Fred has the full text of Doug Zweizig's comments from one year ago when the Council approved and adopted the Smart Growth Plan. Here are some excerpts:
We might think about how we would describe the process through which planning and development decisions have been made in this community, for, without careful attention to change, that process is most likely to be the way in which decisions continue to be made. If I were to characterize the existing process, I would describe it as opportunistic, short sighted, and secretive.
“Opportunistic” in the sense that decisions are made on the basis of which property becomes available at a particular time. Then energies are focused on how to move that project along with little attention to whether such a project had been thought desirable in the existing plan. In fact, the efforts appear to be directed to altering the plan to meet the opportunity rather than shaping the opportunity to conform to the plan. At the time that the Smart Growth Committee was meeting to design a future for Evansville that would reflect the desires of its residents, the Plan Commission was greatly changing that future by amending the Master Plan to respond to an opportunity. [snip]
...when the plan is implemented, the process becomes non-participatory. Information is shared by rumor, rather than openly and accurately. When notices of hearing appear in the Review, they are incomprehensible to this citizen because they use the legally required references to the property with no explanation of the location that I would understand and use illegible maps, and of course, by the time the hearing notice is published, the decision makers appear to be invested in the project, and reservations seem pointless. [snip]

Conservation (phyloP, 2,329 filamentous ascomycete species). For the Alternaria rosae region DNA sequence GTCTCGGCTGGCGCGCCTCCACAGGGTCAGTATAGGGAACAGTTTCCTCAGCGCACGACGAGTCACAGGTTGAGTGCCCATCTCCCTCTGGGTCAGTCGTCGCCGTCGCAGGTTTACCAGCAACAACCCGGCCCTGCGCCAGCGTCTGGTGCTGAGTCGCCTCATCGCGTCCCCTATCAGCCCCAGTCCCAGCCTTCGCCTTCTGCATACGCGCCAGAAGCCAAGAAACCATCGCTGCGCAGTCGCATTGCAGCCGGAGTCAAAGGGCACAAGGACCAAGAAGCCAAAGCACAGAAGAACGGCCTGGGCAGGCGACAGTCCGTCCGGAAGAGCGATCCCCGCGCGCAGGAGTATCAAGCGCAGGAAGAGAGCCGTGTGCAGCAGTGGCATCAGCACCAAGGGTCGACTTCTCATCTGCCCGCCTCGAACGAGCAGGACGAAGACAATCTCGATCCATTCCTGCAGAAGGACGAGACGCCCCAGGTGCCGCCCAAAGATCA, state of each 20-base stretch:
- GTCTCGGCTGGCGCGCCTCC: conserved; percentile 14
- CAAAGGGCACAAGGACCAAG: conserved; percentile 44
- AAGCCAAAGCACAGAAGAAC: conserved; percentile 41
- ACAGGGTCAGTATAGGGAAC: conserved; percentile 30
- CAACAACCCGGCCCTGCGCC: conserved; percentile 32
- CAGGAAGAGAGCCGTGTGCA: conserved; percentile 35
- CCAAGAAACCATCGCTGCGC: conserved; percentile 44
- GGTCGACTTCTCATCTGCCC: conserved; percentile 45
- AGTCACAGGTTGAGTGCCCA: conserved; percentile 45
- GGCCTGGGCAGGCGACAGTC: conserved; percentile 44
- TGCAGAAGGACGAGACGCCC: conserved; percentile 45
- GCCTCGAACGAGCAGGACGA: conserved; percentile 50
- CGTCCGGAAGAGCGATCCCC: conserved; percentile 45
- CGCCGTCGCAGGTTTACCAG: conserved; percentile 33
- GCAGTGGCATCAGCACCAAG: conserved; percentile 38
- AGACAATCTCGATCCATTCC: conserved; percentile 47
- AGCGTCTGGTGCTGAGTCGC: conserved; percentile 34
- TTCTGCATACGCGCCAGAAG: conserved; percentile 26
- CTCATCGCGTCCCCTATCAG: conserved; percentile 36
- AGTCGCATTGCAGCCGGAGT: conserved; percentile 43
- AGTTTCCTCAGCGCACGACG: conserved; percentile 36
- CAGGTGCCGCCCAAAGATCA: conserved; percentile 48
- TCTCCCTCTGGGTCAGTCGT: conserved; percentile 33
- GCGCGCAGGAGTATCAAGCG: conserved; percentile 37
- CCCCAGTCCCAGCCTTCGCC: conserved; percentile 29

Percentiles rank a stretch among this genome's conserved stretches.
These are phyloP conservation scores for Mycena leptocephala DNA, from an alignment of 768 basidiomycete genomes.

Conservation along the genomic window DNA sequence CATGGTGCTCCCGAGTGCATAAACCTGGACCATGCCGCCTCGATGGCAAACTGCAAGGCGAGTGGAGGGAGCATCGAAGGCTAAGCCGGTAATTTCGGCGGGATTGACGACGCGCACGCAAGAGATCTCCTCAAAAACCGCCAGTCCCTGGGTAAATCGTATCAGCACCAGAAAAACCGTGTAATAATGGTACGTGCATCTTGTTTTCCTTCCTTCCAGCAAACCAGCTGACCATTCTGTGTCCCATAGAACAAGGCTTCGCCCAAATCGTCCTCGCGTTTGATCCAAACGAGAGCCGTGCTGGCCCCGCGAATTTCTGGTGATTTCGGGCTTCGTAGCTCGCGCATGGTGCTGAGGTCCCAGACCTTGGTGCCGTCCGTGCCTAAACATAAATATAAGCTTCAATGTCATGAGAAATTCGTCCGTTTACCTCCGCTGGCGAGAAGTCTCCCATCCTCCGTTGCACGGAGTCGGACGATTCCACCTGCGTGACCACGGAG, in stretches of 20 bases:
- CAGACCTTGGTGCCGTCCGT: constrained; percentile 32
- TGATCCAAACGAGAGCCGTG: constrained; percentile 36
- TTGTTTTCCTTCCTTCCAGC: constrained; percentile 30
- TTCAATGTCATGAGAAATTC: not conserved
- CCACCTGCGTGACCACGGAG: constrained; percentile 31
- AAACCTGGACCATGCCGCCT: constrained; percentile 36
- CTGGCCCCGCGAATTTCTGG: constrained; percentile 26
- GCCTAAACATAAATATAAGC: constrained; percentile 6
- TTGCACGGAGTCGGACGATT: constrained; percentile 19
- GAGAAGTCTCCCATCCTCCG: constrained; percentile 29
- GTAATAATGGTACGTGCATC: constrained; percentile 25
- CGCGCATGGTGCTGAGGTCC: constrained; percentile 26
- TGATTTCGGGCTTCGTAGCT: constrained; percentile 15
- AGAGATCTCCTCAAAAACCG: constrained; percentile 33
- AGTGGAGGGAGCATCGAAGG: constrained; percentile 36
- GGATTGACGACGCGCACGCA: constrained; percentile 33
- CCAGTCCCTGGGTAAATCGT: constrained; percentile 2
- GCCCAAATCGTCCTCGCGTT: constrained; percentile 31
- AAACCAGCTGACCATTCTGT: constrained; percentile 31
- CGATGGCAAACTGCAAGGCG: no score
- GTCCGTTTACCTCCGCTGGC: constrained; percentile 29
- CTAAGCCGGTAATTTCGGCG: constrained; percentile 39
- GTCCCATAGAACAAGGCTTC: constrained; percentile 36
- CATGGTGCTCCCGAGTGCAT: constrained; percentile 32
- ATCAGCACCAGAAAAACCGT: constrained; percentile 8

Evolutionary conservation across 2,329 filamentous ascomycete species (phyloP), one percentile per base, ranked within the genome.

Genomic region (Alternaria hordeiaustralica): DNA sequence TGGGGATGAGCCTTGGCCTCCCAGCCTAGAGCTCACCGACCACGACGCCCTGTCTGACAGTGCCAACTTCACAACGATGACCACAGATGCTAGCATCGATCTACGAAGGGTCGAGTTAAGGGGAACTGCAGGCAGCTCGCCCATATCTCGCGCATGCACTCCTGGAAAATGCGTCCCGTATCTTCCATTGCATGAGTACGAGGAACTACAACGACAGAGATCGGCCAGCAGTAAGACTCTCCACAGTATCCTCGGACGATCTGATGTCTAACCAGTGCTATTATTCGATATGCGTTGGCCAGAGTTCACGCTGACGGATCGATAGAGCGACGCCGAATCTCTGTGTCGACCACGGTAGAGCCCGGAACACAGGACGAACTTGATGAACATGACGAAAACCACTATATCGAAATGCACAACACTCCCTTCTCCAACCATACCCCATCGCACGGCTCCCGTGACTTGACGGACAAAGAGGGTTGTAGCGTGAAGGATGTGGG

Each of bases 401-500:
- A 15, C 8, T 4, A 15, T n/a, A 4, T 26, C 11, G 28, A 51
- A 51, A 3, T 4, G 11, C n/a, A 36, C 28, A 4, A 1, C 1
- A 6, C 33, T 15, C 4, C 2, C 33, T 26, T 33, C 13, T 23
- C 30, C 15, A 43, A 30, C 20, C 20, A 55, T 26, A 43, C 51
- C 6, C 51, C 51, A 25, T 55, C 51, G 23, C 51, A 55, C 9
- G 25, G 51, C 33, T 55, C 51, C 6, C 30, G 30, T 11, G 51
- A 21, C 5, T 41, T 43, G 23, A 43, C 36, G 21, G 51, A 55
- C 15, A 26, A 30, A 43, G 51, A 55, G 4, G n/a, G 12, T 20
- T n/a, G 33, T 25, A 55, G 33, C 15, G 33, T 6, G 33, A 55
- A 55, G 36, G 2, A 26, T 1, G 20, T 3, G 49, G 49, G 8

So my point tonight is that unless attention is paid to how decisions are being made about land uses in Evansville, the fate of this fresh plan is likely to be that of its predecessors.In a fine article in support of Smart Growth that appeared in the Janesville Gazette, Janis Ringhand referred to the plan being considered tonight as “a living document.” Of course, she meant that the plan would need to be regularly reviewed and revised as conditions change. But I have heard others use that phrase and am concerned that for some people the phrase is taken to mean that the plan can be ignored when it’s inconvenient, just as previous plans have been. Of course, the plan will need evolve; the test is whether the manner of changing the plan honors the wishes of the community as well as the original Smart Growth plan. You can read the rest at Fred's .